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The New Yorker

The New Yorker January 16, 2017

Founded in 1925, The New Yorker publishes the best writers of its time and has received more National Magazine Awards than any other magazine, for its groundbreaking reporting, authoritative analysis, and creative inspiration. The New Yorker takes readers beyond the weekly print magazine with the web, mobile, tablet, social media, and signature events. The New Yorker is at once a classic and at the leading edge.

Country:
United States
Language:
English
Publisher:
Conde Nast US
Frequency:
Weekly
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47 Issues

in this issue

2 min.
contributors

Sheelah Kolhatkar (“Total Return,” p. 34) became a staff writer in 2016. Her book, “Black Edge: Inside Information, Dirty Money, and the Quest to Bring Down the Most Wanted Man on Wall Street,” will be published in February. Kadir Nelson (Cover) is an artist whose work will be included in the Society of Illustrators’ exhibition “Illustrators 59: Book and Editorial,” on view February 1st-26th. Vinson Cunningham (“Making God Famous,” p. 26) is a staff writer. Corey Van Landingham (Poem, p. 58), the author of the poetry collection “Antidote,” was awarded a 2017 National Endowment for the Arts Fellowship. Ian Parker (“The Culling,” p. 42) has been a staff writer since 2000. David Denby (Books, p. 76), a staff writer and a former film critic for the magazine, is the author of “Lit Up: One Reporter.…

3 min.
the mail

MOSUL’S OTHER CRISIS Thank you for Dexter Filkins’s recent article about the grave risk that the Mosul Dam poses to Iraq (“Before the Flood,” January 2nd). Large dams, relying on shaky science (or ignoring good science), have for decades devoured development funds while creating more problems than they’ve solved. Dams are often built under authoritarian regimes, exacerbating political instability while destroying many citizens’ lives and livelihoods. History has shown that dams are too costly a method of generating electricity, and this is particularly true in Iraq, which has vast and unexploited solar potential. Factoring in the ninety-seven- per-cent average cost overrun for large dams, a new structure downstream from the Mosul Dam could cost around four billion dollars. Dams are also a foolhardy investment: in our changing climate, desert reservoirs are…

41 min.
goings on about town

The soul of silent film is comedy—the knockabout, loose-limbed antics of vaudevillians who sacrificed speech and song to the movies’ technical wonders and expressive intimacy. This year’s edition of MOMA’s silent-era series, “Cruel and Unusual Comedy” ( Jan. 13-26), offers off-the-cuff rowdiness from overlooked artists, including Mabel Normand, who also directed ten of her own early short films. In “Mabel’s New Hero” ( Jan. 14 and Jan. 22), from 1913, she’s paired with Roscoe (Fatty) Arbuckle under the direction of the slapstick pioneer Mack Sennett. CLASSICAL MUSIC OPERA Metropolitan Opera With a new production by Bartlett Sher, the Met !inally has a “Roméo et Juliette” that suits both Shakespeare’s tragedy and Gounod’s rhapsodic music. The curtain rises on a handsome Veronese piazza (designed by Michael Yeargan) where the chorus is bedecked in glinting jewelry…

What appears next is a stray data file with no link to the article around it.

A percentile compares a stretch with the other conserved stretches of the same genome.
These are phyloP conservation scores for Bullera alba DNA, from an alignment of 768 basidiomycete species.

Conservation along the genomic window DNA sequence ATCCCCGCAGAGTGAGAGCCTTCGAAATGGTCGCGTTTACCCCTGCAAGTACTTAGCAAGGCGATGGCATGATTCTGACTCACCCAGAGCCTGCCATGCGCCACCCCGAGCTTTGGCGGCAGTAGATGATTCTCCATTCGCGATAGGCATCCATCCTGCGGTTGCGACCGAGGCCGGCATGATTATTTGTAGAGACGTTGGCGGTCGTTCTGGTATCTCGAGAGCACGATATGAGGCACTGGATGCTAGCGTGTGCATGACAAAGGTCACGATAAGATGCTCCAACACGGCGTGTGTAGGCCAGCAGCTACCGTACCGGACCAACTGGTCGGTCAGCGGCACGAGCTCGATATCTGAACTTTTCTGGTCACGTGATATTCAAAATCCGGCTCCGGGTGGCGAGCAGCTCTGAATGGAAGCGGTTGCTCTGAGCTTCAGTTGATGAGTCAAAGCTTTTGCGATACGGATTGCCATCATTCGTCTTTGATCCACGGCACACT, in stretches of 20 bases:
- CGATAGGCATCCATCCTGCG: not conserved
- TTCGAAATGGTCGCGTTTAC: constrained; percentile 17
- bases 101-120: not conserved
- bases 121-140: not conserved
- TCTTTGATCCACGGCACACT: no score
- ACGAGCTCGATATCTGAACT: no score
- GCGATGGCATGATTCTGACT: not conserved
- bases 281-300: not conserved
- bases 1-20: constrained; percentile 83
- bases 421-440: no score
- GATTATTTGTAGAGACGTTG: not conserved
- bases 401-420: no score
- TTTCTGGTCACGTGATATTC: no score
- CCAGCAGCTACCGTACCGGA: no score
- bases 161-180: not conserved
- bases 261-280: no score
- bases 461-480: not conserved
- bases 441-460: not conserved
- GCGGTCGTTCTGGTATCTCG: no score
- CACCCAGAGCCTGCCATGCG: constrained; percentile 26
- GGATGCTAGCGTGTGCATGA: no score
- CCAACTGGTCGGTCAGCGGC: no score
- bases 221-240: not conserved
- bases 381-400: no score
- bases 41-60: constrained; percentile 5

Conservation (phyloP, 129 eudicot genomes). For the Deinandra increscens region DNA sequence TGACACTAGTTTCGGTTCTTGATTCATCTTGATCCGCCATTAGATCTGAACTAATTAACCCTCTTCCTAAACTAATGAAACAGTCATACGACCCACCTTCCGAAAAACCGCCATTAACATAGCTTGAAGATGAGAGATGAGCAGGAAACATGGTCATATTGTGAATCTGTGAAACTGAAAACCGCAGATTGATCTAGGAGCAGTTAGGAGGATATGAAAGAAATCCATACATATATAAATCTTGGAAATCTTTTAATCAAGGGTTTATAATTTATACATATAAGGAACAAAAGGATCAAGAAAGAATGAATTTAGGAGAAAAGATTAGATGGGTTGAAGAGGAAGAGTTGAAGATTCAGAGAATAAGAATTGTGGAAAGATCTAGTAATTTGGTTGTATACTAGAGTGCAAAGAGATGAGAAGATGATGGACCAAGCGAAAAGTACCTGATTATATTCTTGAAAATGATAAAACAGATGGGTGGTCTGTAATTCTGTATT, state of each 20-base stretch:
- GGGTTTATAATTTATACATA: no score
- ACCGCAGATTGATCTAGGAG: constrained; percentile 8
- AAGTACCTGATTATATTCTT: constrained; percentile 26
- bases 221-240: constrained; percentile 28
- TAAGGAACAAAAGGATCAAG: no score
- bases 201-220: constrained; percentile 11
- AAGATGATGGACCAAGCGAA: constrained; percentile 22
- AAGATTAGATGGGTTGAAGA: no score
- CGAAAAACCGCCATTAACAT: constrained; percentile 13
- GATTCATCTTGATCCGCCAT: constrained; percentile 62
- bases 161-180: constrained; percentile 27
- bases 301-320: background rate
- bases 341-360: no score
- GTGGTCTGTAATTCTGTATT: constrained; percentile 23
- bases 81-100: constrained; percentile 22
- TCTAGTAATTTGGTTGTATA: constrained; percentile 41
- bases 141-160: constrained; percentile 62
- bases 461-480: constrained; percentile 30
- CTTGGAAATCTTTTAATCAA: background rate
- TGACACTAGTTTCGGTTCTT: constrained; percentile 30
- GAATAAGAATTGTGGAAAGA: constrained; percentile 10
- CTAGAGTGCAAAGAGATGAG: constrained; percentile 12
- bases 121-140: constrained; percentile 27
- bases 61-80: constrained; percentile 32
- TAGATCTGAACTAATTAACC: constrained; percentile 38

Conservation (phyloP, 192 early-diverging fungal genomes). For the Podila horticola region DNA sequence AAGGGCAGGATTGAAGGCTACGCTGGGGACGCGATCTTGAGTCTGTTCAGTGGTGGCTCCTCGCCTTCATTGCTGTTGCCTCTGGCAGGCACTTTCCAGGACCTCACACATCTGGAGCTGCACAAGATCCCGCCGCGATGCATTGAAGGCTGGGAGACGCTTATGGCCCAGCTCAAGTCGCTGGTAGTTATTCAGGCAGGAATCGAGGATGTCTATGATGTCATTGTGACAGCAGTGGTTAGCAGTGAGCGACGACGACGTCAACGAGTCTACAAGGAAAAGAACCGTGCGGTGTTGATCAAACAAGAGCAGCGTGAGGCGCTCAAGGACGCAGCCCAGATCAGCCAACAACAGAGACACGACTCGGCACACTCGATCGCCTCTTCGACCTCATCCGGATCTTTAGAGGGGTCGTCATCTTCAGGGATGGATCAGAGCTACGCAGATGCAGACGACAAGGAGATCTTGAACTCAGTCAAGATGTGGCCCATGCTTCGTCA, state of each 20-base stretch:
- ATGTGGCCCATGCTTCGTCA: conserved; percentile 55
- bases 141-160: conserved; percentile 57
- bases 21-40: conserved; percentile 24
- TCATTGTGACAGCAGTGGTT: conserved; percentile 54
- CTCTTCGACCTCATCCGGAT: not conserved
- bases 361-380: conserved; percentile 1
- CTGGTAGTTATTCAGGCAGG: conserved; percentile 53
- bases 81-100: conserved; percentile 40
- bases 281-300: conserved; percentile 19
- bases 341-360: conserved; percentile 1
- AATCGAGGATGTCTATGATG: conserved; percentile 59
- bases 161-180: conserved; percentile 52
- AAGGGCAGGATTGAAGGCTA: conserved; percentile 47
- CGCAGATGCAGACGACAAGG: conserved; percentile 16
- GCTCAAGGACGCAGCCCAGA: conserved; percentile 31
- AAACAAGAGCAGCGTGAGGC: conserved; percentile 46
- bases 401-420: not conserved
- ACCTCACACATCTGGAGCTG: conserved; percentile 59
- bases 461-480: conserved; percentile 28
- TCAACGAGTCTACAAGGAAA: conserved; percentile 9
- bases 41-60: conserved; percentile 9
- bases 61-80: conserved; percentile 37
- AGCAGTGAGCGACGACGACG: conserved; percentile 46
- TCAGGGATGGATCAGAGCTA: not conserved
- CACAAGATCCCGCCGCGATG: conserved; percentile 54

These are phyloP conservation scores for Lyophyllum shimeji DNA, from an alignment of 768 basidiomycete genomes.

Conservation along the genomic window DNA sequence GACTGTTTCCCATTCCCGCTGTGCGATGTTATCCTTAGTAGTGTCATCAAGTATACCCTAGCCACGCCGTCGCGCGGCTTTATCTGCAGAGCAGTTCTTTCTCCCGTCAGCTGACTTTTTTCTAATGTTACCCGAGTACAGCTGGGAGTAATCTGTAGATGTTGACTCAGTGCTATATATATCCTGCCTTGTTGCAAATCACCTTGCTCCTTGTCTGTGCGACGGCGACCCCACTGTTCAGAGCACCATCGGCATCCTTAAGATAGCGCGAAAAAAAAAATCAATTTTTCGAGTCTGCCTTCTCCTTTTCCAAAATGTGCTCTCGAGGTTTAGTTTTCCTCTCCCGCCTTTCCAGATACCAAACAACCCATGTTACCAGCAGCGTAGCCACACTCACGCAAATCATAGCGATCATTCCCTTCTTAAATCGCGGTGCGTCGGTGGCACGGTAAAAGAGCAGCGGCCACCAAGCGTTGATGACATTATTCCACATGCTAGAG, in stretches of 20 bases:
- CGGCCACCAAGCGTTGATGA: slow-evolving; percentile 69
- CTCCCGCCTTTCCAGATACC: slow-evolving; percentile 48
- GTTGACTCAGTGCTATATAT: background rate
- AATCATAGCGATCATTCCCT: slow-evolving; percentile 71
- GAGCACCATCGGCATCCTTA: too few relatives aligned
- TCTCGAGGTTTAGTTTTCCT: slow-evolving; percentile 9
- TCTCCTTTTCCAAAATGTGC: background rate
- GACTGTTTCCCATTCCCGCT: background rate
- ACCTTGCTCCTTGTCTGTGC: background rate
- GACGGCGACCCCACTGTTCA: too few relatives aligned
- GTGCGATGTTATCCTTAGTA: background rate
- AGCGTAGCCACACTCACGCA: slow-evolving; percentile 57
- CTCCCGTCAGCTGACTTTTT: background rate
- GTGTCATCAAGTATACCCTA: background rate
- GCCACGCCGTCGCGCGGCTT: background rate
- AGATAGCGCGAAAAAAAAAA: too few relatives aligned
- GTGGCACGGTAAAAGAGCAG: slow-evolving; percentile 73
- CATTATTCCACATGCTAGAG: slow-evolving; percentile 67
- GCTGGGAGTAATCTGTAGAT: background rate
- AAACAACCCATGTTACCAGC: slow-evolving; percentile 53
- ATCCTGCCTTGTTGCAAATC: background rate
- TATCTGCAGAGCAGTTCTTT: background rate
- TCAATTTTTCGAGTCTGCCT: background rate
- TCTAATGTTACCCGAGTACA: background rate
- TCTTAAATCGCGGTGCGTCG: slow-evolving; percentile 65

3 min.
mother tongue

THOUGH LUIGI PIRANDELLO’S name is synonymous with the breaking of theatrical boundaries, much of his work is narrative, including the fifteen-volume set “Short Stories for a Year,” comprising more than two hundred tales, published between 0122 and 0134. Five of these folkloric and political stories, set in his native Sicily in the late nineteenth and early twentieth centuries, were adapted by the Taviani brothers, Paolo and Vittorio, for the luminous three-hour-plus feature “Kaos,” from 0156, playing at Film Forum Jan. 03-01, in a series of films based on Pirandello’s writings. Beginning with a mysterious prologue, in which a group of peasants wantonly capture a raven and tie a bell around its neck, the Tavianis fuse many strands of Pirandello’s experience and interests: myth and anthropology, unredressed economic inequality and feudal authority,…

3 min.
above & beyond

Zlatne Uste Golden Festival Eastern European and Middle Eastern music, dance, and culture coalesce at this annual festival, held in New York City for more than thirty years. Balkan traditions and customs unfold across two nights and four stages, where attendees can shop for folk arts and sample the wide array o# foods native to the region, spanning roughly from Romania to Greece and from Croatia to Turkey. The main draw is a marathon o" groups staging performances from the region, including Egyptian traditional dance, a Slavic chorus, a Balkan brass band, and a Mediterranean out!it o" violin, accordion, and clarinet. Pro!its generated from ticket sales will be donated to charitable and educational organizations aiding Balkan communities. (The Grand Prospect Hall, 263 Prospect Ave., Brooklyn. goldenfest.org. Jan. 13-14.) AUCTIONS AND ANTIQUES The collection…

2 min.
agern

WHEN GRAND CENTRAL TERMINAL first opened its doors, a century ago, there was a Russian bath in the Men’s Waiting Room. Last April, Claus Meyer, a Danish food entrepreneur and the co-founder of Noma, in Copenhagen, opened a Nordic eatery named Agern in that lost oasis. Two hard-to-find entrances lead into an elegant room of muted Aalto-ish minimalism. Glowing silvery orbs hang from the ceiling, an echo of both the celestial mural in the main concourse and the starry sky that cloaks Scandinavia in darkness for much of the year. If Grand Central is a cathedral for commuters, Agern is a chapel for indulging the senses. Best to stay put. The head chef, Gunnar Gíslason, grew up in northern Iceland, and the menu at Agern features the flavors of his childhood,…